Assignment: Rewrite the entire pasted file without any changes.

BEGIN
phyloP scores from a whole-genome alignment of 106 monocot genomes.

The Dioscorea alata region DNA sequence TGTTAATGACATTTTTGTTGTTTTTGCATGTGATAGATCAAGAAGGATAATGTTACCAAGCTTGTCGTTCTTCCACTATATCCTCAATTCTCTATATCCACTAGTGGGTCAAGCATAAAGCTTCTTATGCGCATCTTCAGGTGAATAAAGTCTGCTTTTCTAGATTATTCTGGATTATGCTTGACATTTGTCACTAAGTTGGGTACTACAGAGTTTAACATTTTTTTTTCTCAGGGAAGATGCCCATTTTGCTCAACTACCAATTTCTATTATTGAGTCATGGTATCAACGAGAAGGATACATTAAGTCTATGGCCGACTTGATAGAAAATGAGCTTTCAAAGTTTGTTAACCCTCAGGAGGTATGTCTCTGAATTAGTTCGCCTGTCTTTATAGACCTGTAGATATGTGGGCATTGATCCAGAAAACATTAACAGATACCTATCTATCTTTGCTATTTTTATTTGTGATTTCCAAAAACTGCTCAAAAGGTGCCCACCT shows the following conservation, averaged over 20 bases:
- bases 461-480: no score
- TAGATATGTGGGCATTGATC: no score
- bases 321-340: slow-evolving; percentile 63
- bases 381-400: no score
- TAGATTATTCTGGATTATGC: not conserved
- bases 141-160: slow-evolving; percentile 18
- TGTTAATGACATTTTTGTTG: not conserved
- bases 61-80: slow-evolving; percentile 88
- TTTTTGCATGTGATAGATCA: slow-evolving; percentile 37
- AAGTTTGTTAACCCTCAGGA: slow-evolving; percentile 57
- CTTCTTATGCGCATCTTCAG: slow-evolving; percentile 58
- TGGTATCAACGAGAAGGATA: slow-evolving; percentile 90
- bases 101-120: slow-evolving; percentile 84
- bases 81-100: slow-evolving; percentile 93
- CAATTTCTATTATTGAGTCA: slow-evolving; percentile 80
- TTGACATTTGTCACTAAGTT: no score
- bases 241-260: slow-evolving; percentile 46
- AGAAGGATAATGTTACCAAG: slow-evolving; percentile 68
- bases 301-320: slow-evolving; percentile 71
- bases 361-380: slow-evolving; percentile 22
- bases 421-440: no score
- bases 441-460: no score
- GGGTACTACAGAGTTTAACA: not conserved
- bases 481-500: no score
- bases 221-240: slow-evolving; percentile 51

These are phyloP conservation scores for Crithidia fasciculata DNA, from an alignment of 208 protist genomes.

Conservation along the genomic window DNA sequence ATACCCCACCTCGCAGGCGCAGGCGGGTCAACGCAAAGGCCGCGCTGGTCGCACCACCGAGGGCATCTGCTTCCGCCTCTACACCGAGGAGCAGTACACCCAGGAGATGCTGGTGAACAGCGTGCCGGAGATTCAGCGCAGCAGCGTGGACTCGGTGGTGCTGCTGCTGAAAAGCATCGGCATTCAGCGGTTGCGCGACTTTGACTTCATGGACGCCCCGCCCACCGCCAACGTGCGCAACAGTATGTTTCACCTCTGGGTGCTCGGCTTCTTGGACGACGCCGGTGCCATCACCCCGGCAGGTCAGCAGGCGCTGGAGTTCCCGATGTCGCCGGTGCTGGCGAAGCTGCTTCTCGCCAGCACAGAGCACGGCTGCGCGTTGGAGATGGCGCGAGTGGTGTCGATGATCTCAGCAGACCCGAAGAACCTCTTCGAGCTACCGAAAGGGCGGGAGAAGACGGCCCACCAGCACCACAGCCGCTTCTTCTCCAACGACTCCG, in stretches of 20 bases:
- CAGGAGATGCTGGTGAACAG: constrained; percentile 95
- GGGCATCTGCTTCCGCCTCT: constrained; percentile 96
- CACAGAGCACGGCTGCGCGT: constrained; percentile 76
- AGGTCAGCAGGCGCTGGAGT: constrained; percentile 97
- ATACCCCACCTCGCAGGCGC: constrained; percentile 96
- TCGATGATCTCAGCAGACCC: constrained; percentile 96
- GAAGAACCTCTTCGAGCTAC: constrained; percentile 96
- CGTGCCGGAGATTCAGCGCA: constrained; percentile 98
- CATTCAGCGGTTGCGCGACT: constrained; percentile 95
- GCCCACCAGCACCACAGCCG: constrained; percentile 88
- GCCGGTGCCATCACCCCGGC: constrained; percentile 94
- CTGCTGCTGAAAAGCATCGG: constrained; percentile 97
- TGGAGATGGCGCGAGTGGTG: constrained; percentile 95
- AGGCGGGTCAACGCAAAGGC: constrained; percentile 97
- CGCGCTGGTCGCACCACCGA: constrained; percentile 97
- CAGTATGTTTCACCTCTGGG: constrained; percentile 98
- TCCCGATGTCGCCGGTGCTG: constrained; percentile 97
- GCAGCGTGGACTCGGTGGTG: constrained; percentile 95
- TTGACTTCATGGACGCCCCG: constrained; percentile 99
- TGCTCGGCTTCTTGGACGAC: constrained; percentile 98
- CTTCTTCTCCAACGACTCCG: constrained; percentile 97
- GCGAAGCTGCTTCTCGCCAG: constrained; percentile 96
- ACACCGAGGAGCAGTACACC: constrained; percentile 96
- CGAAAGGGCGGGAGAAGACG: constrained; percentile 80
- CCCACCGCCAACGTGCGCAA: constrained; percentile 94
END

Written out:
phyloP scores from a whole-genome alignment of 106 monocot genomes.

The Dioscorea alata region DNA sequence TGTTAATGACATTTTTGTTGTTTTTGCATGTGATAGATCAAGAAGGATAATGTTACCAAGCTTGTCGTTCTTCCACTATATCCTCAATTCTCTATATCCACTAGTGGGTCAAGCATAAAGCTTCTTATGCGCATCTTCAGGTGAATAAAGTCTGCTTTTCTAGATTATTCTGGATTATGCTTGACATTTGTCACTAAGTTGGGTACTACAGAGTTTAACATTTTTTTTTCTCAGGGAAGATGCCCATTTTGCTCAACTACCAATTTCTATTATTGAGTCATGGTATCAACGAGAAGGATACATTAAGTCTATGGCCGACTTGATAGAAAATGAGCTTTCAAAGTTTGTTAACCCTCAGGAGGTATGTCTCTGAATTAGTTCGCCTGTCTTTATAGACCTGTAGATATGTGGGCATTGATCCAGAAAACATTAACAGATACCTATCTATCTTTGCTATTTTTATTTGTGATTTCCAAAAACTGCTCAAAAGGTGCCCACCT shows the following conservation, averaged over 20 bases:
- bases 461-480: no score
- TAGATATGTGGGCATTGATC: no score
- bases 321-340: slow-evolving; percentile 63
- bases 381-400: no score
- TAGATTATTCTGGATTATGC: not conserved
- bases 141-160: slow-evolving; percentile 18
- TGTTAATGACATTTTTGTTG: not conserved
- bases 61-80: slow-evolving; percentile 88
- TTTTTGCATGTGATAGATCA: slow-evolving; percentile 37
- AAGTTTGTTAACCCTCAGGA: slow-evolving; percentile 57
- CTTCTTATGCGCATCTTCAG: slow-evolving; percentile 58
- TGGTATCAACGAGAAGGATA: slow-evolving; percentile 90
- bases 101-120: slow-evolving; percentile 84
- bases 81-100: slow-evolving; percentile 93
- CAATTTCTATTATTGAGTCA: slow-evolving; percentile 80
- TTGACATTTGTCACTAAGTT: no score
- bases 241-260: slow-evolving; percentile 46
- AGAAGGATAATGTTACCAAG: slow-evolving; percentile 68
- bases 301-320: slow-evolving; percentile 71
- bases 361-380: slow-evolving; percentile 22
- bases 421-440: no score
- bases 441-460: no score
- GGGTACTACAGAGTTTAACA: not conserved
- bases 481-500: no score
- bases 221-240: slow-evolving; percentile 51

These are phyloP conservation scores for Crithidia fasciculata DNA, from an alignment of 208 protist genomes.

Conservation along the genomic window DNA sequence ATACCCCACCTCGCAGGCGCAGGCGGGTCAACGCAAAGGCCGCGCTGGTCGCACCACCGAGGGCATCTGCTTCCGCCTCTACACCGAGGAGCAGTACACCCAGGAGATGCTGGTGAACAGCGTGCCGGAGATTCAGCGCAGCAGCGTGGACTCGGTGGTGCTGCTGCTGAAAAGCATCGGCATTCAGCGGTTGCGCGACTTTGACTTCATGGACGCCCCGCCCACCGCCAACGTGCGCAACAGTATGTTTCACCTCTGGGTGCTCGGCTTCTTGGACGACGCCGGTGCCATCACCCCGGCAGGTCAGCAGGCGCTGGAGTTCCCGATGTCGCCGGTGCTGGCGAAGCTGCTTCTCGCCAGCACAGAGCACGGCTGCGCGTTGGAGATGGCGCGAGTGGTGTCGATGATCTCAGCAGACCCGAAGAACCTCTTCGAGCTACCGAAAGGGCGGGAGAAGACGGCCCACCAGCACCACAGCCGCTTCTTCTCCAACGACTCCG, in stretches of 20 bases:
- CAGGAGATGCTGGTGAACAG: constrained; percentile 95
- GGGCATCTGCTTCCGCCTCT: constrained; percentile 96
- CACAGAGCACGGCTGCGCGT: constrained; percentile 76
- AGGTCAGCAGGCGCTGGAGT: constrained; percentile 97
- ATACCCCACCTCGCAGGCGC: constrained; percentile 96
- TCGATGATCTCAGCAGACCC: constrained; percentile 96
- GAAGAACCTCTTCGAGCTAC: constrained; percentile 96
- CGTGCCGGAGATTCAGCGCA: constrained; percentile 98
- CATTCAGCGGTTGCGCGACT: constrained; percentile 95
- GCCCACCAGCACCACAGCCG: constrained; percentile 88
- GCCGGTGCCATCACCCCGGC: constrained; percentile 94
- CTGCTGCTGAAAAGCATCGG: constrained; percentile 97
- TGGAGATGGCGCGAGTGGTG: constrained; percentile 95
- AGGCGGGTCAACGCAAAGGC: constrained; percentile 97
- CGCGCTGGTCGCACCACCGA: constrained; percentile 97
- CAGTATGTTTCACCTCTGGG: constrained; percentile 98
- TCCCGATGTCGCCGGTGCTG: constrained; percentile 97
- GCAGCGTGGACTCGGTGGTG: constrained; percentile 95
- TTGACTTCATGGACGCCCCG: constrained; percentile 99
- TGCTCGGCTTCTTGGACGAC: constrained; percentile 98
- CTTCTTCTCCAACGACTCCG: constrained; percentile 97
- GCGAAGCTGCTTCTCGCCAG: constrained; percentile 96
- ACACCGAGGAGCAGTACACC: constrained; percentile 96
- CGAAAGGGCGGGAGAAGACG: constrained; percentile 80
- CCCACCGCCAACGTGCGCAA: constrained; percentile 94